Unprecedented data growth, increased demands for performance and new use cases like analytics and IoT are pushing Network Attached Storage (NAS) to the breaking point. Organizations are looking to cloud storage to help them solve the problem and stop the endless upgrade cycle. In response, vendors flooded the market with potential solutions hoping to get the “cloud integration” checkmark, but not all of those solutions are the same. IT planners need to understand the various Cloud NAS architectures to select the solution that best fits the need of the organization.
Clarifying the Goals of Cloud NAS
Before examining the differences between the various Cloud NAS architectures, the organization must decide what are its goals for the Cloud NAS initiative. Each of these goals must be looked at holistically and weighed together. For example, a typical goal of Cloud NAS is to reduce the on-premises storage footprint and also to reduce cost. Another goal, however, may be to maintain or even improve performance, which typically means keeping more data on-premises and increasing costs. It is critical that IT weigh all these goals together and look for a solution that strikes the right balance.
Understanding The Cloud NAS Architectures
On-premises NAS with Cloud Extension
A common approach to achieving some cloud integration is for NAS vendors to extend their solutions to the cloud. NAS with Cloud Extension is a technique commonly used by legacy NAS vendors to get the “cloud checkmark”, and in most cases, cloud support is relatively basic. If the legacy NAS supports the cloud at all, it typically does so as a disaster recovery copy of the NAS, which means it does nothing to reduce on-premises storage footprint nor does it reduce costs (actually it increases costs). Ironically, the cloud copy also does not even provide a disaster recovery solution since the NAS itself can’t instantiate in the cloud. All of that NAS data has to be copied back to a replacement NAS in the event of a disaster.
At the other end of the spectrum is Cloud-Only NAS. These solutions create a software-only version of the NAS system and instantiate it in the cloud. The Cloud-Only NAS solutions may work for cloud-hosted applications; it does little for on-premises applications and users. The answer is typically applicable for two use cases. First, because it allows cloud storage to emulate more traditional protocols like NFS, SMB and occasionally iSCSI, legacy applications can move to the cloud without necessarily changing the way they access storage. Instead of going through a POSIX to Object change in coding, these applications should be able to run almost unchanged in the cloud.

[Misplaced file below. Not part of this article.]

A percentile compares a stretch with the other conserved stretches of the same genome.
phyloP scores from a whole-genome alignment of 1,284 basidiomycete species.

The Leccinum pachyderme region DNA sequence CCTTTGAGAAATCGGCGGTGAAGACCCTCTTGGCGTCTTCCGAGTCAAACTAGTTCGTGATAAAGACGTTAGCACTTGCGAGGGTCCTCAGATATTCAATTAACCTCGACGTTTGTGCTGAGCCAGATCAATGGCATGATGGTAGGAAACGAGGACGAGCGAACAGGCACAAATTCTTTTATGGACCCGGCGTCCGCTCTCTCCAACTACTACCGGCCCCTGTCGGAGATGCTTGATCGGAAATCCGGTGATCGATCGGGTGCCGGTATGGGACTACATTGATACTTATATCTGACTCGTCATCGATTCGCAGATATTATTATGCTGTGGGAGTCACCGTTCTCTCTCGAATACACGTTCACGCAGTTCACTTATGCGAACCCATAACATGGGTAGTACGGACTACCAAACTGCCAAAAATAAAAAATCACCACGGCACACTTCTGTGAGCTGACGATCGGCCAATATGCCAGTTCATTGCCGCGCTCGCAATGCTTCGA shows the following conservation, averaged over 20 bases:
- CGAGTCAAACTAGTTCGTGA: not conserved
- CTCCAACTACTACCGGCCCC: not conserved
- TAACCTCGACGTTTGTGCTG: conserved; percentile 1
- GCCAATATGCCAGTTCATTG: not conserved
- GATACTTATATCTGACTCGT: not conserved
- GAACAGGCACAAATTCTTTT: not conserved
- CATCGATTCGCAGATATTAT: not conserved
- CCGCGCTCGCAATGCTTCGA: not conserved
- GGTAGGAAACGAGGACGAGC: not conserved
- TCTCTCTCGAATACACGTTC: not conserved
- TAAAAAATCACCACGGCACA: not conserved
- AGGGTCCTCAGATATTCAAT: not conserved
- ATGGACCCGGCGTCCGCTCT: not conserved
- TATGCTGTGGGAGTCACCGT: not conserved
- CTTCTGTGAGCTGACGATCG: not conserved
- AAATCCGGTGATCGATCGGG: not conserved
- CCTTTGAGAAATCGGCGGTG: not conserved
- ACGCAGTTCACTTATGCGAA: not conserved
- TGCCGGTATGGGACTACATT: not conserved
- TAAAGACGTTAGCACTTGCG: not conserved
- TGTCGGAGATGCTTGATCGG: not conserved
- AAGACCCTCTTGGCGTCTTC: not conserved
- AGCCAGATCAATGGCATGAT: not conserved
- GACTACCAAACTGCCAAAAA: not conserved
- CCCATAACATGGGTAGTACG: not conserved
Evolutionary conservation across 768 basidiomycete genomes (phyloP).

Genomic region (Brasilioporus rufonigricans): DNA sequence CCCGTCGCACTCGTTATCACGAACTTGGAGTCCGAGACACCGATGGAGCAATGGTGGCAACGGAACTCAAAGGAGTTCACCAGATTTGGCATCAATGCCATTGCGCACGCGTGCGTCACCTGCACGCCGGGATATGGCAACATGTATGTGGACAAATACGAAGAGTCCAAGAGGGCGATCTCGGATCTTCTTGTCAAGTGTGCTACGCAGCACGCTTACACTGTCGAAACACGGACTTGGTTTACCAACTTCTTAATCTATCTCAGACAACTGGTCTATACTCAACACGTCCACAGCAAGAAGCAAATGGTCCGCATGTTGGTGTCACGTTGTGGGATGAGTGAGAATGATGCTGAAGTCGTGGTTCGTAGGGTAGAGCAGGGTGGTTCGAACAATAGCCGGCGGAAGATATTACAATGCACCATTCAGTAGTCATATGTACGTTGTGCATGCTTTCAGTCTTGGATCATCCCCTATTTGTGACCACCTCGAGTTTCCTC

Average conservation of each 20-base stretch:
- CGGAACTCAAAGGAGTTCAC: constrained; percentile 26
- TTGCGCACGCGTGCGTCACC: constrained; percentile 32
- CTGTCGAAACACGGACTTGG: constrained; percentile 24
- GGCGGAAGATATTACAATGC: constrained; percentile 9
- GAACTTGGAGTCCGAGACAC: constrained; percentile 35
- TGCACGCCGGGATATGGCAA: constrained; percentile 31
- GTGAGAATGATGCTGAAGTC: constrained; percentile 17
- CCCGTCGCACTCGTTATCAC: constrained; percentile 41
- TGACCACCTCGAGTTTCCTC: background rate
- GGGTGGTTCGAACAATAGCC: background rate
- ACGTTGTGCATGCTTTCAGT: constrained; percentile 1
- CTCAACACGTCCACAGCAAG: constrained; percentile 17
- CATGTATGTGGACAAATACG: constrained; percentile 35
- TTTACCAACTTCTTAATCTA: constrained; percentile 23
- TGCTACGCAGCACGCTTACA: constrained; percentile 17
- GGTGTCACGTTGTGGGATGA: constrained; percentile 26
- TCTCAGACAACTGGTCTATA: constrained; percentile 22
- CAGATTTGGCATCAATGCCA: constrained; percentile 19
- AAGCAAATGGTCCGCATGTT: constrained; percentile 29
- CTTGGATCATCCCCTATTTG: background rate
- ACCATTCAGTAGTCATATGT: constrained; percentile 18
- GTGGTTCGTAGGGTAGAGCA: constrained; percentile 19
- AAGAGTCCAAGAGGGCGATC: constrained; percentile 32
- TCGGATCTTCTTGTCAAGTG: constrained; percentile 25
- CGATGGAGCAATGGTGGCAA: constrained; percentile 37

The problem is Cloud-Only NAS solutions don’t typically support bi-directional access. Once the application migrates, all access to that application has to be cloud-based. There is no concept of tiering or caching responses locally. If the organization decides to move an application back on-premises, that too is possible, since both on-premises and cloud instances are leveraging legacy protocols. The move back to on-premises, however, does require that the application is shut down and then manually have its data copied back into the data center.
The other use case is for organizations with multiple branch offices. A Cloud-Only NAS does allow them to create a centralized repository for all file storage and access. The problem is, again, that all this access is to and from the cloud; there is no on-premises synchronization. The connection has to be very reliable and relatively high performance.
Hybrid Cloud NAS
Hybrid Cloud NAS, until recently, seemed like the best compromise for organizations looking to leverage the cloud as a centralized storage repository for unstructured data. A Hybrid Cloud NAS uses an on-premises caching appliance that stores the most frequently accessed and recently modified data locally. The appliance provides users with direct access to data as if they had a local NAS. When data changes, it is written locally, and then replicated to the cloud as quickly as possible.